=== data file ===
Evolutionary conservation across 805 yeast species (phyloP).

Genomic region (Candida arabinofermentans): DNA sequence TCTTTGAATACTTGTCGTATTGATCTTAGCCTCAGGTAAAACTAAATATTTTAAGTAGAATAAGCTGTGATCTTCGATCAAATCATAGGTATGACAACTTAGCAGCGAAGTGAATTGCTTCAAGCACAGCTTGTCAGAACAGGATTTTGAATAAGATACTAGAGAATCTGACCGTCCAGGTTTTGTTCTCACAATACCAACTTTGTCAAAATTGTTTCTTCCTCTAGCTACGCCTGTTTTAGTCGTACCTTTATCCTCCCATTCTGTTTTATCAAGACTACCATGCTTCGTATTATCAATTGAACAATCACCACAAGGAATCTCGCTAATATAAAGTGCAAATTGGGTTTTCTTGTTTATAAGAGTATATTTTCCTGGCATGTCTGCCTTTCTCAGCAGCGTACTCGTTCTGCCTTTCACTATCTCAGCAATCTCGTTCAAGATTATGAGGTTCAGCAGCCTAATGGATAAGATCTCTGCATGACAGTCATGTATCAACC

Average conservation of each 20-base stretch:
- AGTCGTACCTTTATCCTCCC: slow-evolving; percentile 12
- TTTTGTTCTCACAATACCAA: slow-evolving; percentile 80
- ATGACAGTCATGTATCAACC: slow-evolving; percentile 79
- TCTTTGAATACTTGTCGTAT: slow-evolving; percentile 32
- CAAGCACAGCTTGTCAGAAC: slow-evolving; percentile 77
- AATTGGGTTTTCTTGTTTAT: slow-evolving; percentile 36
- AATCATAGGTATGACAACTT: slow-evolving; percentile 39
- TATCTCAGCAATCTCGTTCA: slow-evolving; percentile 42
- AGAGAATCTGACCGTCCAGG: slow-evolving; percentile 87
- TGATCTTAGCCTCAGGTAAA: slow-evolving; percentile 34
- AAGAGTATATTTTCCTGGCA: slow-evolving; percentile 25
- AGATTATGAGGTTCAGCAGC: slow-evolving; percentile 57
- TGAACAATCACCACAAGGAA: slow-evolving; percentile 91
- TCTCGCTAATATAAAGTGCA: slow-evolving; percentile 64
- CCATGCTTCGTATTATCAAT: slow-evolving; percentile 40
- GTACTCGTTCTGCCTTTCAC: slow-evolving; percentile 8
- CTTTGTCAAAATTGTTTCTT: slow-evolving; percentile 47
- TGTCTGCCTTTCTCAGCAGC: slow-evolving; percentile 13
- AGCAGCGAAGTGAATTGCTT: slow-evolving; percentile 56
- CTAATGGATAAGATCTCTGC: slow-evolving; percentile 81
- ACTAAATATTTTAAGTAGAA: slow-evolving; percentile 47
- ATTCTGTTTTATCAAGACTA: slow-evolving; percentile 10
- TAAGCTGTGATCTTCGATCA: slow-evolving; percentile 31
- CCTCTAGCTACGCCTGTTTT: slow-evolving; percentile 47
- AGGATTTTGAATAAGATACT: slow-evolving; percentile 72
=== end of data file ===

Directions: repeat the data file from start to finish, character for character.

Evolutionary conservation across 805 yeast species (phyloP).

Genomic region (Candida arabinofermentans): DNA sequence TCTTTGAATACTTGTCGTATTGATCTTAGCCTCAGGTAAAACTAAATATTTTAAGTAGAATAAGCTGTGATCTTCGATCAAATCATAGGTATGACAACTTAGCAGCGAAGTGAATTGCTTCAAGCACAGCTTGTCAGAACAGGATTTTGAATAAGATACTAGAGAATCTGACCGTCCAGGTTTTGTTCTCACAATACCAACTTTGTCAAAATTGTTTCTTCCTCTAGCTACGCCTGTTTTAGTCGTACCTTTATCCTCCCATTCTGTTTTATCAAGACTACCATGCTTCGTATTATCAATTGAACAATCACCACAAGGAATCTCGCTAATATAAAGTGCAAATTGGGTTTTCTTGTTTATAAGAGTATATTTTCCTGGCATGTCTGCCTTTCTCAGCAGCGTACTCGTTCTGCCTTTCACTATCTCAGCAATCTCGTTCAAGATTATGAGGTTCAGCAGCCTAATGGATAAGATCTCTGCATGACAGTCATGTATCAACC

Average conservation of each 20-base stretch:
- AGTCGTACCTTTATCCTCCC: slow-evolving; percentile 12
- TTTTGTTCTCACAATACCAA: slow-evolving; percentile 80
- ATGACAGTCATGTATCAACC: slow-evolving; percentile 79
- TCTTTGAATACTTGTCGTAT: slow-evolving; percentile 32
- CAAGCACAGCTTGTCAGAAC: slow-evolving; percentile 77
- AATTGGGTTTTCTTGTTTAT: slow-evolving; percentile 36
- AATCATAGGTATGACAACTT: slow-evolving; percentile 39
- TATCTCAGCAATCTCGTTCA: slow-evolving; percentile 42
- AGAGAATCTGACCGTCCAGG: slow-evolving; percentile 87
- TGATCTTAGCCTCAGGTAAA: slow-evolving; percentile 34
- AAGAGTATATTTTCCTGGCA: slow-evolving; percentile 25
- AGATTATGAGGTTCAGCAGC: slow-evolving; percentile 57
- TGAACAATCACCACAAGGAA: slow-evolving; percentile 91
- TCTCGCTAATATAAAGTGCA: slow-evolving; percentile 64
- CCATGCTTCGTATTATCAAT: slow-evolving; percentile 40
- GTACTCGTTCTGCCTTTCAC: slow-evolving; percentile 8
- CTTTGTCAAAATTGTTTCTT: slow-evolving; percentile 47
- TGTCTGCCTTTCTCAGCAGC: slow-evolving; percentile 13
- AGCAGCGAAGTGAATTGCTT: slow-evolving; percentile 56
- CTAATGGATAAGATCTCTGC: slow-evolving; percentile 81
- ACTAAATATTTTAAGTAGAA: slow-evolving; percentile 47
- ATTCTGTTTTATCAAGACTA: slow-evolving; percentile 10
- TAAGCTGTGATCTTCGATCA: slow-evolving; percentile 31
- CCTCTAGCTACGCCTGTTTT: slow-evolving; percentile 47
- AGGATTTTGAATAAGATACT: slow-evolving; percentile 72